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The Mystery of the Fire Trees of Southeast Alaska

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The Mystery of the Fire Trees of Southeast Alaska by Mary Ida Henrikson.

Did the early Tlingits and Haidas of Southeastern Alaska develop innovations for preserving fire for heat, light and cooking, well ahead of their time? While no written record can be found, artist Mary Henrikson, who grew up in the region, paid close attention to oral histories on their unique fire storage technology. Then, working with local boatman, she discovered carefully altered, centuries-old cedar trees with deeply burned interiors, apparently vented with slots to project firelight signals along their coasts. Inspired, the well-known artist crafted a series of paintings on fire tree use, in addition to employing investigative techniques favored by scientists. Her work combines both approaches in hopes of inspiring your own speculation.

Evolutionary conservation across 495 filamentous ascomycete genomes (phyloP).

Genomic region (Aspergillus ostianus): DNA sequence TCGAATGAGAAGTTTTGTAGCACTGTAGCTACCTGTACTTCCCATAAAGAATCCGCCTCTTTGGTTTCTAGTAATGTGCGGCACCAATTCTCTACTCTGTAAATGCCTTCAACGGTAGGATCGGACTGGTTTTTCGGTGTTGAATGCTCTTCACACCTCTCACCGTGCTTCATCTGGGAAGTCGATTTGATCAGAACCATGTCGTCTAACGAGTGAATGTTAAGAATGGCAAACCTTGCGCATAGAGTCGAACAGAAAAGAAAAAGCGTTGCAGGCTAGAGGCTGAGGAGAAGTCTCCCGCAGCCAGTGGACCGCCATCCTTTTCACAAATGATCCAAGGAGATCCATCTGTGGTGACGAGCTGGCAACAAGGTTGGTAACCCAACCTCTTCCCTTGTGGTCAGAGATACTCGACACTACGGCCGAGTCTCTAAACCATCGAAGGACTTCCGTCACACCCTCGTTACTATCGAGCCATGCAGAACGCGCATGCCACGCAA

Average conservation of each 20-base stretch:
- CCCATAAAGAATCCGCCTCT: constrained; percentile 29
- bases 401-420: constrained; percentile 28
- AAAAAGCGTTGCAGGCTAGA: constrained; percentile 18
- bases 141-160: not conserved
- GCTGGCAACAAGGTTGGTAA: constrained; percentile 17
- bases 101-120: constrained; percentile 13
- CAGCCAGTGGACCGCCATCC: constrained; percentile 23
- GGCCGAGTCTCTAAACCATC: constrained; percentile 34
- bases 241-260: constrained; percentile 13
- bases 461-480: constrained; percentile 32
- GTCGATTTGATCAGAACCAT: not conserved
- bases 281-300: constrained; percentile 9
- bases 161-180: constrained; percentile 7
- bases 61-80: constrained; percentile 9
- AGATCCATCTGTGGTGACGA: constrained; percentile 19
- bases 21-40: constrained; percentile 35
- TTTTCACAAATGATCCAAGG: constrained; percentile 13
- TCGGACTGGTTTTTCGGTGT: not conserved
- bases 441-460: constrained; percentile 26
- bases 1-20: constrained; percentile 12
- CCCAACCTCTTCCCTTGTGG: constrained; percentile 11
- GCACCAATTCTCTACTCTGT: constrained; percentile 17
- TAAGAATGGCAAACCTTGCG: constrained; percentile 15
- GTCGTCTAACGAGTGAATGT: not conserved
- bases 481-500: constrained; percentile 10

Mary Ida Henrikson was born and raised in Ketchikan Alaska and was influenced by the adventure writers, photographers and artists grouped around the Alaska Sportsman Magazine that was published in Ketchikan. She studied art history, English literature, fine art, and philosophy at Central Washington University and Claremont Graduate University. She found inspiration through the changing environments inherent in work on the North Slope, Alaska Marine Highway and the fishing industry. Mary also taught at Ketchikan Community College and University of Alaska Southeast. In 1990 she founded Danger Island Studio on Creek Street in Ketchikan.


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